Chimbu tribes still maintain a unique ritual, in Papua New Guinea. They still maintain rituals using their own bodies to create works of art. The Chimbu tribe’s body-painting ceremony is unique, the boundaries between art and religiously rigid.
Chimbu is the common name for tribes living in Chimbu Province that towers above 8,000 feet from sea level and wasn’t exposed to Western civilization until 1934. Nearly 400,000 people live in the province that has 800 different languages.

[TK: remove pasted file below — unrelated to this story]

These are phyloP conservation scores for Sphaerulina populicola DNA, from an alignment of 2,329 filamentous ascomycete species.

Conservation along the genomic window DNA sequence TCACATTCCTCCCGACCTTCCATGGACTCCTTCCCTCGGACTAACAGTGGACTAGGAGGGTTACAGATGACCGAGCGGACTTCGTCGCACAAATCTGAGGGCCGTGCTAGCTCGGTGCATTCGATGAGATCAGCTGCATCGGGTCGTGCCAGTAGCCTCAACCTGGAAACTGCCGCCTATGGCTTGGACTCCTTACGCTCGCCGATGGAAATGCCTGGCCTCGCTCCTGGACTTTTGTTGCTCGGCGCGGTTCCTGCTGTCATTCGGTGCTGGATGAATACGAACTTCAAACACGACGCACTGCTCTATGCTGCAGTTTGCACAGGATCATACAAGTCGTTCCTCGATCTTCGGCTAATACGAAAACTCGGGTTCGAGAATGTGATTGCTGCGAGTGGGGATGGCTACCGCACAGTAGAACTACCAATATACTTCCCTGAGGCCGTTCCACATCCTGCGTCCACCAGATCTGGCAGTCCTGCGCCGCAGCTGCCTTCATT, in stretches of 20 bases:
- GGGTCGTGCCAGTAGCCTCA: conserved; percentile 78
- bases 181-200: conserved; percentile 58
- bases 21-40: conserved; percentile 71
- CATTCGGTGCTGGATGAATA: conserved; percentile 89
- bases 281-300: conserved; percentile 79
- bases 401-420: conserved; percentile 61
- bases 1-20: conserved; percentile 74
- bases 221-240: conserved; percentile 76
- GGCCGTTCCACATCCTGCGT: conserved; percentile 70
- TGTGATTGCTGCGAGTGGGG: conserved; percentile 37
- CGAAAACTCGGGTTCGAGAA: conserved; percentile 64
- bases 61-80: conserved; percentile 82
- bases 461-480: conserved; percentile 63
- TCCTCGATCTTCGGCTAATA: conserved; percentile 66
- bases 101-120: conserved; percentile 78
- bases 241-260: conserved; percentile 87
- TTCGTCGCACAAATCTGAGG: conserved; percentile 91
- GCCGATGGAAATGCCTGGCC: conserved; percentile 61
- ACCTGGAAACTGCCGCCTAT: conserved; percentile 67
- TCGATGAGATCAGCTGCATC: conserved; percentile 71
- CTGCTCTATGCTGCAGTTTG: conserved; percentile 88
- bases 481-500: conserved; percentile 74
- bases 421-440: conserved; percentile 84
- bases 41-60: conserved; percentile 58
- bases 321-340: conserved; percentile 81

Ancient body painting ceremonies are mixed with dance that intimidates the enemy: this ritual is called “Sing Sing”. Nearby tribes gather together, organizing their traditional rituals. The skeletal rituals of the Chimbu tribe still have many unique mysteries. People use the colors of grass and clay to draw on themselves to highlight the skeleton and skulls. This is not the zombie dance, but a flesh-eyed person is painted black from head to toe, while the skull and body are painted white. These are warriors.